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# HLTH 300 Biostatistics for Public Health Practice, Raul Cruz-Cano, Ph.D. - PowerPoint PPT Presentation

Fox/Levin/Forde, Elementary Statistics in Social Research, 12e. Chapter 9: Nonparametric Tests of Significance. HLTH 300 Biostatistics for Public Health Practice, Raul Cruz-Cano, Ph.D. 4/28/2014 , Spring 2014. CHAPTER OBJECTIVES. 9 .1. Understand the logic of nonparametric tests. 9 .2.

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HLTH 300 Biostatistics for Public Health Practice, Raul Cruz-Cano, Ph.D.

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Fox/Levin/Forde, Elementary Statistics in Social Research, 12e

• Chapter 9: Nonparametric Tests of Significance

## HLTH 300 Biostatistics for Public Health Practice,Raul Cruz-Cano, Ph.D.

4/28/2014, Spring 2014

CHAPTER OBJECTIVES

9.1

• Understand the logic of nonparametric tests

9.2

• Conduct one-way and two-way chi-square tests

9.3

• Perform the median test

9.4

• Perform the Mann-Whitney U and Kruskal-Wallis tests

• Learning Objectives

• After this lecture, you should be able to complete the following Learning Outcomes

• 9.1

9.1

### Nonparametric Tests

t tests and F ratios require:

• Normality (or especially large samples)

• Interval level data

What if these requirements cannot be met?

• We must use nonparametric tests

• Chi-square

• The median test

• Mann-Whitney U test

• Kruskal-Wallis test

Nonparametric tests are less powerful than parametric

• Power = the probability of rejecting the null hypothesis when it is actually false and should be rejected

• Learning Objectives

• After this lecture, you should be able to complete the following Learning Outcomes

• 9.2

9.2

### The One-Way Chi-Square Test

Observed frequency: the set of frequencies obtained in an actual frequency distribution

Expected frequency: the frequencies that are expected to occur under the terms of the null hypothesis

• In general, this is found by dividing N by the number of categories

Chi-square allows us to test the significance of differences between observed and expected frequencies

### Examples

Box 9.1, page 324

Problem 13

9.2

### The Two-Way Chi-Square Test

How can we compare observed and expected frequencies for more than one variable?

• Two-way chi-square test

• This involves cross-tabulations

The methods for calculating one-way and two-way chi-squares are very similar

• In fact, the same formula is used

• The only major difference is in how we calculate expected frequencies

For each cell:

df=(# of rows -1 )(# of columns -1)

• 9.2

Table 9.2

### Examples

Box 9.2, page 331

Problem 15 (2 x 2)

Problem 22 (more than 2 groups)

9.2

### Correcting for Small Expected Frequencies

One of the few demands on the chi-square test is that the sample size should not be too small

• Be wary of expected frequencies that are less than 5

• In this case, it might be best to collapse categories

• When expected frequencies are greater than 5 but less than 10, use Yate’s correction

• Reduces the size of the chi-square value

• Only used for 2 X 2 tables, hence df= 1

Page 329

9.2

### Requirements for the Use of Two-Way Chi-Square

• A Comparison between Two or More Samples

• Nominal Data

• Random Sampling

• The Expected Cell Frequencies Should Not Be Too Small

• Learning Objectives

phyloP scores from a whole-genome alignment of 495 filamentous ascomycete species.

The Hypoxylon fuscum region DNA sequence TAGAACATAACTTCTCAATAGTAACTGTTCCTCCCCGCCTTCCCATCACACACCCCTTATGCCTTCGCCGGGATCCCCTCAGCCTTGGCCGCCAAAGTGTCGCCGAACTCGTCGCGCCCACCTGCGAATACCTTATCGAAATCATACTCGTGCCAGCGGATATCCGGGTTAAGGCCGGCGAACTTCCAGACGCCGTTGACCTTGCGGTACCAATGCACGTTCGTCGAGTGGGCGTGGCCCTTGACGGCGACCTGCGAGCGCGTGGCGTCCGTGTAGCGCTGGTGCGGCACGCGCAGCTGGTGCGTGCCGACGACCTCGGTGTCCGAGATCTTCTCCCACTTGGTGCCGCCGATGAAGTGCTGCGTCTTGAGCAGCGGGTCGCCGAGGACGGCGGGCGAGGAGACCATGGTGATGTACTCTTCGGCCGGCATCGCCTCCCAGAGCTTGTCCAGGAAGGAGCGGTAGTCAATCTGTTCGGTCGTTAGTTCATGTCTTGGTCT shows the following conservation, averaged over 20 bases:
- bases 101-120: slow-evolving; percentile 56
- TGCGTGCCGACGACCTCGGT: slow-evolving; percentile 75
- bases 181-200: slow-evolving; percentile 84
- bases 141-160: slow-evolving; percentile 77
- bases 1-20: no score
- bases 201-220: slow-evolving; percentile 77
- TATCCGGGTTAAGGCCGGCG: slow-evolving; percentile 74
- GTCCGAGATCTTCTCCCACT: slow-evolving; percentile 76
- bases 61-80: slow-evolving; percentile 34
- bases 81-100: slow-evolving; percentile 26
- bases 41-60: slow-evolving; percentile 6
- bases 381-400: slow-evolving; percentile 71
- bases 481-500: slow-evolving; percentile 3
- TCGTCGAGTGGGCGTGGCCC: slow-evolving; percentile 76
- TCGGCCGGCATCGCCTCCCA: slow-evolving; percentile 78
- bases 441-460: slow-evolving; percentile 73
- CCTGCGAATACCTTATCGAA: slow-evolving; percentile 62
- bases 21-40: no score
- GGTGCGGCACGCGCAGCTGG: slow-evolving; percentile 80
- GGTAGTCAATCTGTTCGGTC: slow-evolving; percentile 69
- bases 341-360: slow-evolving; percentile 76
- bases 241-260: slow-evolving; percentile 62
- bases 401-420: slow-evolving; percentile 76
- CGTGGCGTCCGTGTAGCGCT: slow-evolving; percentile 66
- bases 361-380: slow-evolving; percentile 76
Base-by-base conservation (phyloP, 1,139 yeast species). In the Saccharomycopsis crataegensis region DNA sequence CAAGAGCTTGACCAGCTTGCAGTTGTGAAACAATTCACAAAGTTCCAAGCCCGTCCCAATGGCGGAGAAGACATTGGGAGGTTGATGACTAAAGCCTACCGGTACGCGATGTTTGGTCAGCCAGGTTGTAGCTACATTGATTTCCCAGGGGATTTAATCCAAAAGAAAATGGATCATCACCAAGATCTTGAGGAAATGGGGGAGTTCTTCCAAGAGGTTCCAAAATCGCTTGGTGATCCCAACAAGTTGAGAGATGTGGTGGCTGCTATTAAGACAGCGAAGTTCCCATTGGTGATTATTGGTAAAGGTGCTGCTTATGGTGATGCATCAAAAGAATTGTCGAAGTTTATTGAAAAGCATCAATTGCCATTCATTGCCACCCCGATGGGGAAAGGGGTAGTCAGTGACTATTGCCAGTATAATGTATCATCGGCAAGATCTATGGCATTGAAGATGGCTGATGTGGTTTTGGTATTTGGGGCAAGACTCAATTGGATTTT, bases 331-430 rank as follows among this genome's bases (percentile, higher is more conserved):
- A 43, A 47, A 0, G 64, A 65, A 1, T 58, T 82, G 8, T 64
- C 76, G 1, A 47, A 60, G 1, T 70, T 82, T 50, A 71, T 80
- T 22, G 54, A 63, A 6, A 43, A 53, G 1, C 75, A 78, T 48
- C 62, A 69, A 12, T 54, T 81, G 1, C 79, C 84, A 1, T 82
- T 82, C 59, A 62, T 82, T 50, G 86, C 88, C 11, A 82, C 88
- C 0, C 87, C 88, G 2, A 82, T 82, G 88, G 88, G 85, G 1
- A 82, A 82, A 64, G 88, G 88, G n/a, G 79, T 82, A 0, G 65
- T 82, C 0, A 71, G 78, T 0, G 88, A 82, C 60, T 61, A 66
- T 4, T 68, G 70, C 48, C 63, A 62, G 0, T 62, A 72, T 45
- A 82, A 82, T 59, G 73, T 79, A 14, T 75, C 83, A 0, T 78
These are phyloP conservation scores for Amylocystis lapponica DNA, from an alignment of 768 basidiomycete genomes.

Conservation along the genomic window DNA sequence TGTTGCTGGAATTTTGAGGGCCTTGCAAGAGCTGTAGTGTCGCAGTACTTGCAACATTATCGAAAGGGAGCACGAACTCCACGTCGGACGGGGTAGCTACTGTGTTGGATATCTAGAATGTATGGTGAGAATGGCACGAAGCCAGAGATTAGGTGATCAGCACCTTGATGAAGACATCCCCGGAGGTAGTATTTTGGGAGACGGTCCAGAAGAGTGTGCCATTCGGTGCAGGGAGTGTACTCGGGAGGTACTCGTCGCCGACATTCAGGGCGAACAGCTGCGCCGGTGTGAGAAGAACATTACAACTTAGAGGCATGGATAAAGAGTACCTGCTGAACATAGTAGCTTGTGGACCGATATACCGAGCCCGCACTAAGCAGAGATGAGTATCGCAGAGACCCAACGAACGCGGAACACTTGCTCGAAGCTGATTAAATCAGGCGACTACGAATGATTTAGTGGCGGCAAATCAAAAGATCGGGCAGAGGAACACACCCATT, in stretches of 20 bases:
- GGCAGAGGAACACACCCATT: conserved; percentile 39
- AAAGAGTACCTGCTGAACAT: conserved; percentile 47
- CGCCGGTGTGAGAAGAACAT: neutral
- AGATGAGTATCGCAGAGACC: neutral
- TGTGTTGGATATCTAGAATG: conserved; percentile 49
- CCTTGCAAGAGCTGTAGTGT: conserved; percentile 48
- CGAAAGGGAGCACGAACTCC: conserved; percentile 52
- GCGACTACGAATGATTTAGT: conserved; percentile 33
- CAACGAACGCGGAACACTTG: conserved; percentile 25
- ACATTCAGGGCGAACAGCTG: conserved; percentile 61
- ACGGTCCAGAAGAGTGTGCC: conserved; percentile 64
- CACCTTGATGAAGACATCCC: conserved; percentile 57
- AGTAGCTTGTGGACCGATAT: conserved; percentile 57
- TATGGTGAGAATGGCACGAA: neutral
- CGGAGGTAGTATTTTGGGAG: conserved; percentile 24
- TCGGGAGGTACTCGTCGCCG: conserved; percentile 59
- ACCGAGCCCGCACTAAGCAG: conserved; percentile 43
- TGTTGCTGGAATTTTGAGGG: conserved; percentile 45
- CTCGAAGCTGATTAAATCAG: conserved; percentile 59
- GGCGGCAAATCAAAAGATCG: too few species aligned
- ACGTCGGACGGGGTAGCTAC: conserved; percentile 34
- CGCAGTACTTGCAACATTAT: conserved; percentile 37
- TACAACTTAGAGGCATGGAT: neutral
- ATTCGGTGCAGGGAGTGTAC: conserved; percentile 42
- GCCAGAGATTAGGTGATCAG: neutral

• After this lecture, you should be able to complete the following Learning Outcomes

• 9.3

9.3

### The Median Test

Used when dealing with ordinal data

• Determines the likelihood that two or more random samples have been taken from populations with the same median

First, determine the median of the two groups combined

Then, create a cross-tabulation with the two categories and the scores that fall above the median and the scores that do not fall above the median

Finally, conduct a chi-square test

• Using Yate’s corrections if there are any expected frequencies that are less than 10

### Example

Box 9.4, page 341

Problem 36

9.3

### Requirements for the Use of the Median Test

• A Comparison between Two or More Medians

• Ordinal Data

• Random Sampling

• Learning Objectives

• After this lecture, you should be able to complete the following Learning Outcomes

• 9.4

9.4

### The Mann-Whitney U Test

The median test ignores the specific rank-order of cases

This test examines the rank-ordering of all cases

• It determines whether the rank values for a variable are equally distributed throughout two samples

The smaller of the two U values is used for testing the differences between groups

• This value is compared against the critical U value found in Table G in Appendix C

We won’t study but be aware of its existence when comparing your work vs. answers in the back of the book

9.4

### The Kruskal-Wallis Test

Can be used to compare several independent samples

• Requires only ordinal-level data

The H statistic is compared to the critical values of chi-square found in Table F in Appendix C

We won’t study but be aware of its existence when comparing your work vs. answers in the back of the book

### Homework

Problem 14, 19, 28, 35

CHAPTER SUMMARY

• Nonparametric tests of significance can be used to analyze data that are not normally distributed or are not measured at the interval level

9.1

• One-way and two-way chi-square statistics can be calculated for variables measured at the nominal level

9.2

• The median test can be used to examine data measured at the ordinal level

9.3

• The Mann-Whitney U and Kruskal Wallis tests are more powerful than the median test and can also be used to examine ordinal data

9.4